Athomas raised a good point the other day about games from Naughty Dog studios, such as “The Last of Us” and the “Uncharted” series. Those games are indeed highly cinematic immersive worlds, with true character arcs and fairly linear narrative structures.
And yet they remain decisively on one side of a vast divide. The two sides of this divide could be labeled “things you watch” and “things you play”. For all its visual beauty and relatively rich characters, a Naughty Dog game still succeeds or fails on what it allows you — the consumer of the experience — to do. You shoot at enemies, solve puzzles, figure out how to get from one place to another.
It is true that along the way you are also having elements of a cinematic and narrative experience, and that is indeed innovative and exciting. Yet ultimately your satisfaction comes from using your skill and your wits to solve problems and surmount obstacles. You are engaged in the act of playing a game.
Contrast this with an immersive theatre piece like “Sleep No More”. Nothing you do in “Sleep No More” can possibly affect the outcome. You are free to roam anywhere within the ongoing theatrical world, but that world will always play out in exactly the same way.
I’ve been to “Sleep No More” twice so far (I plan to go more times) and my experience was quite different each time. Yet the only difference was my point of view. The narrative world itself (a radical interpretation of Macbeth) was exactly the same both times, and each time the experience was quite thrilling.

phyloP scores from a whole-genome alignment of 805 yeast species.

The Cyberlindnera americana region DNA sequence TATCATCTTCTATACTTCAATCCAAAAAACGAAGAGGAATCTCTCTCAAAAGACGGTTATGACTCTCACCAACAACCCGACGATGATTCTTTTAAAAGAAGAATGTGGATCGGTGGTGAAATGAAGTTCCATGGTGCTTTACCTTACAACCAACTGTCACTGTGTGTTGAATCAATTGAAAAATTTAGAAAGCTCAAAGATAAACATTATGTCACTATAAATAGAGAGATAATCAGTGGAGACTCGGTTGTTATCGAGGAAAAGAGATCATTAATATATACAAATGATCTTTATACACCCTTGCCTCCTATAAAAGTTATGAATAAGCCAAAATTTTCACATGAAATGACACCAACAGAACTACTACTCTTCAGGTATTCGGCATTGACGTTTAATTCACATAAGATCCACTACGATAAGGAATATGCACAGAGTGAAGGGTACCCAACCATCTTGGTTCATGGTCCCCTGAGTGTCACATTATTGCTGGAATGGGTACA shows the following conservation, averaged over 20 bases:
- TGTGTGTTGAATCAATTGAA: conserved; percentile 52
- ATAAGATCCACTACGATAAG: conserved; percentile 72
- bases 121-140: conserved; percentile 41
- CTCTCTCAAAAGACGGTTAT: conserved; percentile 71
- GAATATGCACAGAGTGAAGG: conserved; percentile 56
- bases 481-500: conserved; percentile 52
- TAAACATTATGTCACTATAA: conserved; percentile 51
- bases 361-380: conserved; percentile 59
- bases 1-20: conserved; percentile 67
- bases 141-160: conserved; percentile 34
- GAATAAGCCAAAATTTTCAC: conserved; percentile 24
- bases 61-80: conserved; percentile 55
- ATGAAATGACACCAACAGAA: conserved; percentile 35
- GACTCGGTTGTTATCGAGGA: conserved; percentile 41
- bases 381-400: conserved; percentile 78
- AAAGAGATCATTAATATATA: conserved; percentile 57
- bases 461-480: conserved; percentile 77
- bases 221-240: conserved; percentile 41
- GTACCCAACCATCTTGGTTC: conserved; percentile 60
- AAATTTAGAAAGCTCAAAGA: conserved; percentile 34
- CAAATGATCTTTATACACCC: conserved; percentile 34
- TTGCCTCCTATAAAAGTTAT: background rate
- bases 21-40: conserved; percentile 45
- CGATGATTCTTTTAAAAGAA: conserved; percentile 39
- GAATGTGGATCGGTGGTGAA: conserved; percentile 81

In a way the sort of Movies 2.0 that I’ve been talking about is a bit like the experience of seeing different performances of the same play. When I recently saw two different performances, one a few weeks after the other, of Julie Taymor’s production of “A Midsummer Night’s Dream”, I had two quite dissimilar experiences, for several reasons.
For one thing, at each performance I was seated in a very different place (stage-side versus front-center balcony). For another, the actors’ performances resonated very differently with the two different audiences. Also, of course, on my second viewing I could sit back and analyze what Taymor was up to, so I actually had a lot more fun at that performance.
I used to be convinced that there is something “in between” game and linear narrative. Now I’m not so sure. While I acknowledge that such hybrids are technically possible, and I am in awe of the brilliance of creative experiments like Versu, I’m not convinced that I will ever find, in the valley between the two lofty peaks of “Game” and “Story”, a truly compelling experience.